There’s no easy way to say this. Trying to encompass 15 years of food, hospitality, sweat, laughter, community, tears, exchanges of ideas, critiques, awards, mistakes, and flashes of brilliance into a several paragraph synopsis feels a daunting task. I stepped into this space in 2007, raw from recent breakups both personally and in business. I was a young mother who couldn’t see herself taking a desk job, wanting to spend my days and nights cooking. And that I did. We received many awards and accolades, held an untold number of triumphs and defeats. We grew from a 4 person staff at opening, to a staff of 15 by the time Beast was finally laid to rest by the pandemic, 13 years later.
Enter Ripe Cooperative, our “pandemic pivot” housed in the familiar Beast space. She’s been nimble, beginning as an intricate meal-box offering (resplendent with videos and hand-drawn illustrations), then shifting to a marketplace (at first online only, and then also in person) and then most recently into an all-day cafe. The support throughout each step has been nothing short of incredible. I’ve had more joy connecting directly with people on the patio, enjoying their handmade pasta and affogatos, soaking in the light in our beautiful garden-scape, than I ever could have imagined. Creating something more accessible—simple food and drink the way we like to enjoy it ourselves—has nourished my soul during some of the most trying times imaginable in our industry.
The current landscape is making quality foodservice nearly impossible. The past two years have seen the costs of all ingredients soar (many upwards of 2 or 3 times what they were just two years ago), and they aren’t slowing down. At the same time, we’ve been paying staff an unprecedented amount in wages, tips and benefits. Property owners are seeing their own costs increase, and are handing down ever higher costs per square foot. I want to live in a world of small beautiful things, but what I see out there is a big race to the middle, and Ripe is simply not cut out to make the necessary compromises and still be what we want it to be. Like Beast, Ripe is not a restaurant that can be refined to mimic much larger corporations with cost cutting, bottom line profits, and scalability at the forefront of the conversation. When places are able to survive that are truly doing it right, it’s often at some other cost you might not see, like lots of investors and debt, or an owner quietly working her 80 hour weeks with no life outside the business.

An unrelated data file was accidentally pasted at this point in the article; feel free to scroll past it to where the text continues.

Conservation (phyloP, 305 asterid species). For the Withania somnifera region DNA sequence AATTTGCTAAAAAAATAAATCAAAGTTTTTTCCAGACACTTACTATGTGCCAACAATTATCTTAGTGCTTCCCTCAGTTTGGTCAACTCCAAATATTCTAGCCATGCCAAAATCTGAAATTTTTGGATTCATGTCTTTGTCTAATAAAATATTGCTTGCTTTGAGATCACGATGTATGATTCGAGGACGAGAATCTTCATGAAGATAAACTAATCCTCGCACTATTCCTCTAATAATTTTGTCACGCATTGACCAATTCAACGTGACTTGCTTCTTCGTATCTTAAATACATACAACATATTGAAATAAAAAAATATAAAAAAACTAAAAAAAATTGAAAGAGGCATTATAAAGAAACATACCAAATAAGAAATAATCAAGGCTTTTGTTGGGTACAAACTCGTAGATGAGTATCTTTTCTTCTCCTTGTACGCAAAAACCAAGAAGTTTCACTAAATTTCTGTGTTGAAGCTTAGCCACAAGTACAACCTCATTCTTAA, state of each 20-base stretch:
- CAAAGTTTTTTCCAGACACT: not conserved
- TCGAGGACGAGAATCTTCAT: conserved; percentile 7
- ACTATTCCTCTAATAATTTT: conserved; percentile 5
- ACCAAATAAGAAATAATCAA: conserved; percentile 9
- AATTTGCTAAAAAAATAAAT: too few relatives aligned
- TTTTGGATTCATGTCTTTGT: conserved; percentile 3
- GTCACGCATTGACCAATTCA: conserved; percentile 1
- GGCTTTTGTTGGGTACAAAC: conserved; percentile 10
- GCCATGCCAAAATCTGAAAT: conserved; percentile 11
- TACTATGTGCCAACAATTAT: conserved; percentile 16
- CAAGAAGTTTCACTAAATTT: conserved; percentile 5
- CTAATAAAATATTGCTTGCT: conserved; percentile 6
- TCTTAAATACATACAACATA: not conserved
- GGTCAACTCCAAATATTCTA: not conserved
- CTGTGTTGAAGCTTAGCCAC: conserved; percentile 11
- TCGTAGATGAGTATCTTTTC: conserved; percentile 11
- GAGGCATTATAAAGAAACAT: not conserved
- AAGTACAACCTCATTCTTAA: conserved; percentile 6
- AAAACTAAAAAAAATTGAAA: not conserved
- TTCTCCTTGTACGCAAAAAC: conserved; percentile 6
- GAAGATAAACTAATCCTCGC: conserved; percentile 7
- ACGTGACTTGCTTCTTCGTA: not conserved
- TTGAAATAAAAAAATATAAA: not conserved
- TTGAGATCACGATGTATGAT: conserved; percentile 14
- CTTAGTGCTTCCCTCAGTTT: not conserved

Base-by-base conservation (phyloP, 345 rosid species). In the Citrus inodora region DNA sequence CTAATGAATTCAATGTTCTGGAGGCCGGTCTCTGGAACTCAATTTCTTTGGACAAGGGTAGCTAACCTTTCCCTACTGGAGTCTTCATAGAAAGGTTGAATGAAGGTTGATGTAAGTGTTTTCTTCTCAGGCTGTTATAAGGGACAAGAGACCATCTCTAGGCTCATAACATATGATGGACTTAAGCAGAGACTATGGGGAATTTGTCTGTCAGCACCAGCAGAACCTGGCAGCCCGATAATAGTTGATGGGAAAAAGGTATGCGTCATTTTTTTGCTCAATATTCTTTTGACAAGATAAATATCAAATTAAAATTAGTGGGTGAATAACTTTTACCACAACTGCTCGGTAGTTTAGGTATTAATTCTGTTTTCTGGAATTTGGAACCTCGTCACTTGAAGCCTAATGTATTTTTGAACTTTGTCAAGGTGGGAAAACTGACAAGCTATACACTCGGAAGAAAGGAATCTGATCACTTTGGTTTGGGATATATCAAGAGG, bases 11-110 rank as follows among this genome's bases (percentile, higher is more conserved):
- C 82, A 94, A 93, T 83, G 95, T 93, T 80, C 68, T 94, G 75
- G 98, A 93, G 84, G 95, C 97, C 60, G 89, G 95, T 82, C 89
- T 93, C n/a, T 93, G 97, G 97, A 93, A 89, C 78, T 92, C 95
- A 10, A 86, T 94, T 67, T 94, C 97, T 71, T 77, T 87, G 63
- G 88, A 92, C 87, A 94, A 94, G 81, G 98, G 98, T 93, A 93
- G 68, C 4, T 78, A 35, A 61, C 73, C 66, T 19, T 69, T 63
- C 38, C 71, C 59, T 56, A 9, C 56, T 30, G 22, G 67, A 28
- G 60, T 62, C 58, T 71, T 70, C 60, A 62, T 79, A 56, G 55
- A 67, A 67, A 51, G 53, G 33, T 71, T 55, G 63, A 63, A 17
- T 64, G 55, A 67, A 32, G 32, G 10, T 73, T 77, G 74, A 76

It is with a heavy heart, that we announce- we’ve decided it’s time to move on. We aren’t quite sure what’s next, but the equation here will not solve. It has been a GORGEOUS experiment at 5425 NE 30th. We built a team of incredible talent and passion. We came up with some products you’ve surely not seen the last of (I’m looking at you frozen custard), and we helped our community and friends have a place to gather around shared values. Instead of just moving to Europe, where cafe culture is alive and well, and people gather around small tables at all hours with friends and family, we tried bringing that spirit here instead. I think we more than succeeded, even as we retreat. We’ll see you further on down the road, in some shape or form. We cannot thank you enough for your support these last couple of years, this last decade and a half.
This weekend will be our final bow here in the space we’ve lived in for exactly 15 years.
Until we meet again, come say goodbye to all that we’ve done here, and raise a glass to the staff and your fellow Portland food community.